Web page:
New York Attorney General Eric Schneiderman  announced on Monday that he plans to introduce an expanded version of the bill he proposed last year  reduce the number of zombie properties in the state.
The goal of Schneiderman's new proposed Abandoned Property Neighborhood Relief Act is to cut down on the increasing number of residential properties that fall into disrepair when they are abandoned by owners during the foreclosure process and subsequently not maintained by mortgagees. Such properties are often referred to as "zombie properties."
Speaking at the New York State Association of Towns' 2015 Training School and Annual Meeting on Monday, where he announced his intention to introduce the expanded legislation, Schneiderman said the number of zombie properties in New York increased by almost 50 percent in 2014 compared to 2013, which amounted to about 16,700 zombie properties. Scheneiderman quoted data that in the 10 counties in New York with the most zombie properites, approximately 42 percent of properties in foreclosure are abandoned before the lengthy process is finished. When the bank fails to maintain these properties, they fall into disrepair, which in turn lowers property values of surrounding houses and invites vandalism and violent crime.
"Leaving zombie properties to rot is unfair to municipalities and unfair to neighbors, who pay their taxes and maintain their homes," Schneiderman said. "In the next two weeks, my office will resubmit to the Legislature our bill that would require banks to take responsibility for maintaining properties much earlier in the foreclosure process, take that burden off of towns and cities, and allow local governments to more easily identify the mortgagees of these properties to make sure they maintain them. And as my office enforces the requirement that banks take responsibility for these properties, any fines we levy will go into a fund to help towns and cities hire more code enforcement officers."
The proposed Abandoned Property Neighborhood Relief Act addresses the problem of homeowners who may be unaware of their legal rights abandoning their homes once they receive a foreclosure notice. The new bill requires mortgagees to provide homeowners with early notice that they are legally entitled to remain in their homes until a court orders them to leave. Also as part of the new bill, mortgagees are required to identify, secure, and maintain vacant properties soon after they are abandoned rather than at the end of the foreclosure process. The bill requires mortgagees and their loan servicing agents to periodically inspect properties with delinquent mortgages to ensure that they are occupied. The bill also makes it unlawful for a mortgagee or anyone acting on the mortgagee's behalf to enter an occupied property and intimidate, harass, or coerce a lawful occupant into vacating the property.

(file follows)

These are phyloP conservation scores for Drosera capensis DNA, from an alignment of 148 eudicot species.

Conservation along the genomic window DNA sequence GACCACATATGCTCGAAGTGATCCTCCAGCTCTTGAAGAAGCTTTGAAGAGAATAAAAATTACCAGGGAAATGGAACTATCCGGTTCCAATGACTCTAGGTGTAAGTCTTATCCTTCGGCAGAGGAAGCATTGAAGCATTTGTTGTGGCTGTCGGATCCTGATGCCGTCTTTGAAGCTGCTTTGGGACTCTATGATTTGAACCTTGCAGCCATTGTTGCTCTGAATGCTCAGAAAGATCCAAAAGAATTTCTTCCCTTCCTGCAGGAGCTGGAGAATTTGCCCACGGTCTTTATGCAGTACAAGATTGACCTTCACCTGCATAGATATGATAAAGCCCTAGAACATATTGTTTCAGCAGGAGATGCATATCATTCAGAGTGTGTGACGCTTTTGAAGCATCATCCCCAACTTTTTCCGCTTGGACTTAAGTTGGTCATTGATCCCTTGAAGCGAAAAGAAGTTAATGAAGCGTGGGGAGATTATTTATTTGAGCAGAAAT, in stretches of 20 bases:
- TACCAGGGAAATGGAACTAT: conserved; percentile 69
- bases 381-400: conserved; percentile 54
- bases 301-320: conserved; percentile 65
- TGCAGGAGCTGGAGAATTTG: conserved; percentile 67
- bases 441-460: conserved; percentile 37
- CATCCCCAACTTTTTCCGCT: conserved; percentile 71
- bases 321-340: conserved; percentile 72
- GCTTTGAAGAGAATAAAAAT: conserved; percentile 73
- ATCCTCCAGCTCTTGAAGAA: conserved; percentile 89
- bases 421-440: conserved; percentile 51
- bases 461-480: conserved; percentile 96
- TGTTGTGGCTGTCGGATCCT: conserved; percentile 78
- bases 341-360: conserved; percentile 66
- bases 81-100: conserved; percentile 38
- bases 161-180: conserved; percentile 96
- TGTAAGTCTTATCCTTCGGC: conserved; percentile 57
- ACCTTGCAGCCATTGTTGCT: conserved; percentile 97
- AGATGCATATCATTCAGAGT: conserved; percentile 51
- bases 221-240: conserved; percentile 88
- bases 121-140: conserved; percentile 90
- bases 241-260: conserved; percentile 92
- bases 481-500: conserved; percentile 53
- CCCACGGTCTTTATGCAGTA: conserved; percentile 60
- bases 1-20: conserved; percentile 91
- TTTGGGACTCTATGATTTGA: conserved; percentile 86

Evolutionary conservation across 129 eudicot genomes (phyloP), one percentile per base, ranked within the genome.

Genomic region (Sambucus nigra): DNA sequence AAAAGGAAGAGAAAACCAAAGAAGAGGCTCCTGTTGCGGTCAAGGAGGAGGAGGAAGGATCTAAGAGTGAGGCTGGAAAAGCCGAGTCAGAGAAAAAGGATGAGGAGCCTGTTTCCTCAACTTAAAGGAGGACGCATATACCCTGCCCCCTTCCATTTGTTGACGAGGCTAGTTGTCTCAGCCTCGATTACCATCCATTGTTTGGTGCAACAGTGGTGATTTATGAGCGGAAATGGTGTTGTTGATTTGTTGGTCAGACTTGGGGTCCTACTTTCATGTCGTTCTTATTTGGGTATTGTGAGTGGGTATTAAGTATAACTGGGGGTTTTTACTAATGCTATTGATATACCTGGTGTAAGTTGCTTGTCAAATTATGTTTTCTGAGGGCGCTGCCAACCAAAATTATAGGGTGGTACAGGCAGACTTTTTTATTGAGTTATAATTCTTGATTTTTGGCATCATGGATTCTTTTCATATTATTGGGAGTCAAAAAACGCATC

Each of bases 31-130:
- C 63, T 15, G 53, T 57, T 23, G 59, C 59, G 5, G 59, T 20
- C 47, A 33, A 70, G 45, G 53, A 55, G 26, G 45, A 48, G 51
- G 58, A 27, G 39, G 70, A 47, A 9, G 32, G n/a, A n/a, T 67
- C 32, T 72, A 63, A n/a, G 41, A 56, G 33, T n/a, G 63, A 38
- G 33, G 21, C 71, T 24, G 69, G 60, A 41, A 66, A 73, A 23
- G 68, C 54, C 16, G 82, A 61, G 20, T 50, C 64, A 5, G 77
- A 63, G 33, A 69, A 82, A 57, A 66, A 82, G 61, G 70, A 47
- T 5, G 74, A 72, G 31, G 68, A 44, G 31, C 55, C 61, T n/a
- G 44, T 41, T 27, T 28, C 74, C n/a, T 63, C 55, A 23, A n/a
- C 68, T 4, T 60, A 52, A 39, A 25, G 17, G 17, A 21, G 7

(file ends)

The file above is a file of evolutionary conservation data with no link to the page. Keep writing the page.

"Many vacant and abandoned properties are a significant source of blight, magnets for criminal activity, negatively impact property values and detract from residents overall quality of life," Binghamton Mayor Richard C. David said. "This issue impacts cities across the nation and the Attorney General’s proposal to hold mortgage lenders more accountable and provide a strategy to keep these properties from deteriorating will ultimately protect homeowners and improve the integrity of our neighborhoods."
The Abandoned Property Neighborhood Relief Act is part of Schneiderman's broader strategy  to help New York homeowners and communities recover from the foreclosure crisis, according to Schneiderman's announcement. His other actions toward obtaining this strategy include securing $2 billion in a National Mortgage Settlement to help financially struggling families and dedicating $100 million  of that money to the Homeowner Protection Program (HOPP), which provides housing counseling and free foreclosure prevention legal services to struggling homeowners in New York. According to Schneiderman's office, HOPP has helped 39,000 families in the state as of December 2014.